By Dawn P. Flanagan, Patti L. Harrison
This accomplished paintings offers information regarding concept and examine on overview of highbrow talents and strategies. top try authors, theorists, and students evaluation the conceptual and learn underpinnings of modern variants of intelligence exams, together with the WISC-IV, KABC-II, SB5, and WJ III, and provide strategies for interpretation.
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Extra info for Contemporary Intellectual Assessment: Theories, Tests, and Issues, 2nd edition
Merrill, M. A. (1960). Stanford– Binet Intelligence Scale: Manual for the Third Revision, Form L-M, Boston: Houghton Mifflin. Terman, L. , & Whitmire, E. D. (1921). Age and grade norms for the National Intelligence Tests, Scales A and B. Journal of Educational Research, 3, 124–132. Thorndike, E. , et al. (1921). Intelligence and its measurement: A symposium. Journal of Educational Psychology, 12, 123–147. Thorndike, R. , Hagen, E. , & Sattler, J. M. (1986). The Stanford–Binet Intelligence Scale: Fourth Edition guide for administering and scoring.
Alpha, Beta, and Individualized tests) to quickly dominate psychological and psychoeducational assessment fields, and ultimately became the basis of modern-day test batteries. Terman, the Stanford–Binet, and the Birth of the Testing Industry No single American was more important in the birth of the intelligence testing industry than Lewis M. Terman. Terman developed the most successful American version of the Binet–Simon Scales, but he was also responsible for training Arthur Otis and bringing Otis’s group intelligence methodology to the committee responsible for developing the Army mental tests.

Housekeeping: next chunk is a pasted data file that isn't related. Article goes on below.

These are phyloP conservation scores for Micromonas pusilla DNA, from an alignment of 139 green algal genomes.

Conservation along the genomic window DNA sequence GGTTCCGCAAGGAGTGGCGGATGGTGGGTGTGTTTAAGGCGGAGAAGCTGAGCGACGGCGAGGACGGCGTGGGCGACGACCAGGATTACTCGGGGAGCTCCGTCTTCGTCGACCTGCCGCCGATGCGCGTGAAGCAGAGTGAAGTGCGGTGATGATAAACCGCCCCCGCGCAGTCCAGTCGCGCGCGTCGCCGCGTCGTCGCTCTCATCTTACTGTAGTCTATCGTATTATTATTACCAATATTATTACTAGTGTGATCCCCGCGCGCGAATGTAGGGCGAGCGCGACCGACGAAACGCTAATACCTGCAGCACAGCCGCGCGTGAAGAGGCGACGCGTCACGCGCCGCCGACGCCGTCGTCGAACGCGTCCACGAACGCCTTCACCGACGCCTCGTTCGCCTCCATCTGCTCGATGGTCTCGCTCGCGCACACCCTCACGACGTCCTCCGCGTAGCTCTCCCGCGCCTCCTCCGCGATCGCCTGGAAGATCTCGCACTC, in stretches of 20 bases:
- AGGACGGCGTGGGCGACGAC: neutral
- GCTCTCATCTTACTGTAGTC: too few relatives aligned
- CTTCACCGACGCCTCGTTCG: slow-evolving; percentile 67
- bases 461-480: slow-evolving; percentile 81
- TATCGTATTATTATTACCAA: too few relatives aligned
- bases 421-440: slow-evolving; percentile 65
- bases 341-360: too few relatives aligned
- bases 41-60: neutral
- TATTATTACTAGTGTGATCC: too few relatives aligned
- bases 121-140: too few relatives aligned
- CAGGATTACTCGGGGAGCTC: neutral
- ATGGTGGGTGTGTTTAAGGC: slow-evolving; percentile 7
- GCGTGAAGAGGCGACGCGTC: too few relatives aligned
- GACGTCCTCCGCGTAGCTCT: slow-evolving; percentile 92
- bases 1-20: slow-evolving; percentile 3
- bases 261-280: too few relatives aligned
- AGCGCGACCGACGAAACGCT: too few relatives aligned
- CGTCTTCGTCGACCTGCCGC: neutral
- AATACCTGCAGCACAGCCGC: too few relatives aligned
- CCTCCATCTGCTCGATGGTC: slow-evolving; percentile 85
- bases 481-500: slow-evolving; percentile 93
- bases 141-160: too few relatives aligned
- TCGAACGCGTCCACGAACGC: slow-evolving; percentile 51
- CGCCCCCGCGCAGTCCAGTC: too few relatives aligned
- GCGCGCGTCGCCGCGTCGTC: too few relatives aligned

Maud Merrill assumed most responsibility for the third revision, creating the Stanford–Binet Intelligence Scale, Form L-M (Terman & Merrill, 1960), in which she merged the two alternate forms by selecting the most discriminating items from the 1937 versions. With Maud Merrill’s retirement, Robert L. Thorndike was selected to head up a renorming study of the Stanford–Binet Form L-M in 1972. A fourth edition was later published (Thorndike, Hagen, & Sattler, 1986), and, very recently, a fifth edition has appeared (Roid, 2003; see Roid & Pomplun, Chapter 15, this volume).